Journalists or terrorists?

The following article was published on the Guardian’s Comment is Free website on 8 August 2007.

Two Kurdish political activists have been sentenced to death in Iran, and it’s not only the Tehran hardliners who have it in for them.

The BBC reported last week that “two dissident Iranian journalists” from the country’s Kurdish minority have been sentenced to death for being “enemies of God”. The story appears to be based largely on information supplied by Reporters without Borders (RSF).

As a journalist and human rights activist, Adnan Hassanpour wrote for a Kurdish News magazine, Asou (Horizon), which was banned in August 2005 during a crackdown by the Iranian culture ministry. Abdolvahed Boutimar is an environmentalist.

Following their arrest, Hassanpour and Boutimar were charged with “Moharebeh”, which is levelled against those who engage in armed resistance and espionage. The men were then tried by a revolutionary court, convicted and sentenced to hang. There are, however, few verifiable details in the public domain, and the Iranian legal system is not exactly known for its transparency.

The EU Presidency has called for Iran not to execute Hassanpour and Boutimar, and to ensure that the men are given a fair trial in accordance with the International Covenant on Civil and Political Rights. But while democratic governments condemn the recent spate of public executions in Iran, and call for the death sentence on Hassanpour and Boutimar to be revoked, others including Iranian reformers condemn them.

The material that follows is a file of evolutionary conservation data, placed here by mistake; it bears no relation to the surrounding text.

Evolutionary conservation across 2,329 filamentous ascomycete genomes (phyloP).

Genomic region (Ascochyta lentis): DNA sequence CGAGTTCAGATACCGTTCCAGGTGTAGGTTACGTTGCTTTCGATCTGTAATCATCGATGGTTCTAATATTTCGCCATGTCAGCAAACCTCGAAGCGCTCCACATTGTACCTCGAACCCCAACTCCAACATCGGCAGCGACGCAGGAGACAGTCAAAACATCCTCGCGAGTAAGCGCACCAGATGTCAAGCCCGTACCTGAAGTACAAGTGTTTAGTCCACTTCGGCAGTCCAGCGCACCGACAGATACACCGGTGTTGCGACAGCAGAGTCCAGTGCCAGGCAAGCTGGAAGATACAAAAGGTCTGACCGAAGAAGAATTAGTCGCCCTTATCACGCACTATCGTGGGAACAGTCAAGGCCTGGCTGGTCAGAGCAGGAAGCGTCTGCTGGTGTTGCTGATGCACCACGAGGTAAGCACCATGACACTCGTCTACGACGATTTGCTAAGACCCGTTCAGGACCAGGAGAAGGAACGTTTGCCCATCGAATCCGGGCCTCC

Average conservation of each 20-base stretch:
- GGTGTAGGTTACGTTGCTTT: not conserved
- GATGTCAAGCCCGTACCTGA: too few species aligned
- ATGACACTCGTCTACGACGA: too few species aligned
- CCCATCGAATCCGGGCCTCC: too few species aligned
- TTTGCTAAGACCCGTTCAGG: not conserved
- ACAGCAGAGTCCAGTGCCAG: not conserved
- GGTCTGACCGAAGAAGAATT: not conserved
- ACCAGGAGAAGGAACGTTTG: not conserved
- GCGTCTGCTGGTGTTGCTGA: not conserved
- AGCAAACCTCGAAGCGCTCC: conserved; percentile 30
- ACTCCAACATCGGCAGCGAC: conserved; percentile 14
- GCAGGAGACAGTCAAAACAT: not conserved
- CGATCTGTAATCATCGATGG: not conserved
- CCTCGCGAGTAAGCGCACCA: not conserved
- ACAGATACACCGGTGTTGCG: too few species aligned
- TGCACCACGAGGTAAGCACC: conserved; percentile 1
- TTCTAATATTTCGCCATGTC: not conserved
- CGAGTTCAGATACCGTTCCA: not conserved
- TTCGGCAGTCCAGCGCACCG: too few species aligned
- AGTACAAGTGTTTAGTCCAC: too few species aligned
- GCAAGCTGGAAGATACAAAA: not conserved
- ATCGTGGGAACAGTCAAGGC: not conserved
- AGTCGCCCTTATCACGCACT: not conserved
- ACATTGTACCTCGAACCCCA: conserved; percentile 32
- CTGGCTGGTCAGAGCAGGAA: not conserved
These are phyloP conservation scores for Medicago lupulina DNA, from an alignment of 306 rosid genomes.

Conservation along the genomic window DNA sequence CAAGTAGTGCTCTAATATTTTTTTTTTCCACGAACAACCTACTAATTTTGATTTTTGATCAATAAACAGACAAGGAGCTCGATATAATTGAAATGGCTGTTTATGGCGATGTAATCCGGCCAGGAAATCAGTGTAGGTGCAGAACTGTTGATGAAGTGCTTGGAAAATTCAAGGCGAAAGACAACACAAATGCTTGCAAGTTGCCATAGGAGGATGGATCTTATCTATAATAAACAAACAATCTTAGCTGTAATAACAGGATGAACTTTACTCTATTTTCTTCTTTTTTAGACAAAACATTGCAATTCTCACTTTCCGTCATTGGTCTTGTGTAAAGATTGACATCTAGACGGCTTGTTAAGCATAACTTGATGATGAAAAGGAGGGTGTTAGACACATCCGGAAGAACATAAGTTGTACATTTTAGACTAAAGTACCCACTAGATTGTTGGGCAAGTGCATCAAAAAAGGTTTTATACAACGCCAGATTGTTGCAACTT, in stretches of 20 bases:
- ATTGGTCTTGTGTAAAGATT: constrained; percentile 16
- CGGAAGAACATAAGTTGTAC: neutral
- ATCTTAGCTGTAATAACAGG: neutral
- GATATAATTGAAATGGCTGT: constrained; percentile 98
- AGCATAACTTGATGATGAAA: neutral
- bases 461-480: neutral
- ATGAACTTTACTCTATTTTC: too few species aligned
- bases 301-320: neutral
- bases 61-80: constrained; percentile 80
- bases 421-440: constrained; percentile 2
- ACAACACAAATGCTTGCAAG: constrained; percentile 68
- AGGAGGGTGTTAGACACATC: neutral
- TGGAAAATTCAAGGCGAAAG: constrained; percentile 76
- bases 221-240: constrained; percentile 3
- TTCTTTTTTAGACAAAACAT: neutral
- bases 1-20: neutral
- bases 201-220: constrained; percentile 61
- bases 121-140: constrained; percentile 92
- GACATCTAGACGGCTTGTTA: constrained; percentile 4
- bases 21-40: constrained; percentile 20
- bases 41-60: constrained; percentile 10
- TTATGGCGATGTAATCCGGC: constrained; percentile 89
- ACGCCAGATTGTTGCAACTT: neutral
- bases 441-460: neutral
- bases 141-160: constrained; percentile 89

Exiled Iranian blogger and Comment is Free contributor Hossein Derakhshan (aka Hoder) claims that the RSF/BBC story is “false”, and that the condemned men are in fact members of the armed separatist group Partiya Jiyana Azad a Kurdistanê (PJAK), said to be linked to the PKK in neighbouring Turkey. The PKK is classified as a terrorist group by US and EU authorities among others, though some might argue that the reality is a little more complex than simple government decrees would have us accept.

So who are we to believe? Pro-Kurdish organisations are campaigning vociferously on the men’s behalf, and insist that they are innocent of the charges. There has even been established a blog in Hassanpour’s name. The Iranian regime, on the other hand, claims the men are PJAK fighters. All that’s certain is that Hassanpour and Boutimar are Kurdish activists.

In the RSF report there are no references to PJAK and the charge that the condemned men are members of that group. The BBC simply quotes a spokesman for the Iranian judiciary as saying the the men had “taken arms to topple the system”.

As for the Kurdish armed resistance, relevant to any charge of espionage are claims from investigative journalist Seymour Hersh and Congressman Dennis Kucinich that PJAK fighters based in northern Iraq have been given equipment and training by the US military. PJAK spokesman Ihsan Warya has said that he wishes it were true but it isn’t.

Hoder refers to a BBC Persian report that specific charges against Hassanpour and Boutimar include arms smuggling, acting as ground controllers for Kurdish forces, and aiding fugitive Kurds. Hassanpour’s lawyer, Saleh Nikbakht, is reported by English PEN as saying that the charges against his client related to a phone conversation he had with a Voice of America journalist. This all adds to the confusion.

If Hassanpour and Boutimar are members of PJAK, then they are combatants in a military conflict with the Iranian state, and we cannot look at this as a simple case of an oppressive government persecuting those who speak their minds.

But the charge of PJAK membership has not been substantiated, or at least not in open court. It is also near impossible in the circumstances for Hassanpour and Boutimar to prove their innocence. Membership of a terrorist organisation is an easy charge to level by those with an anti-Kurdish political agenda, and hatred of the Kurds runs deep and wide.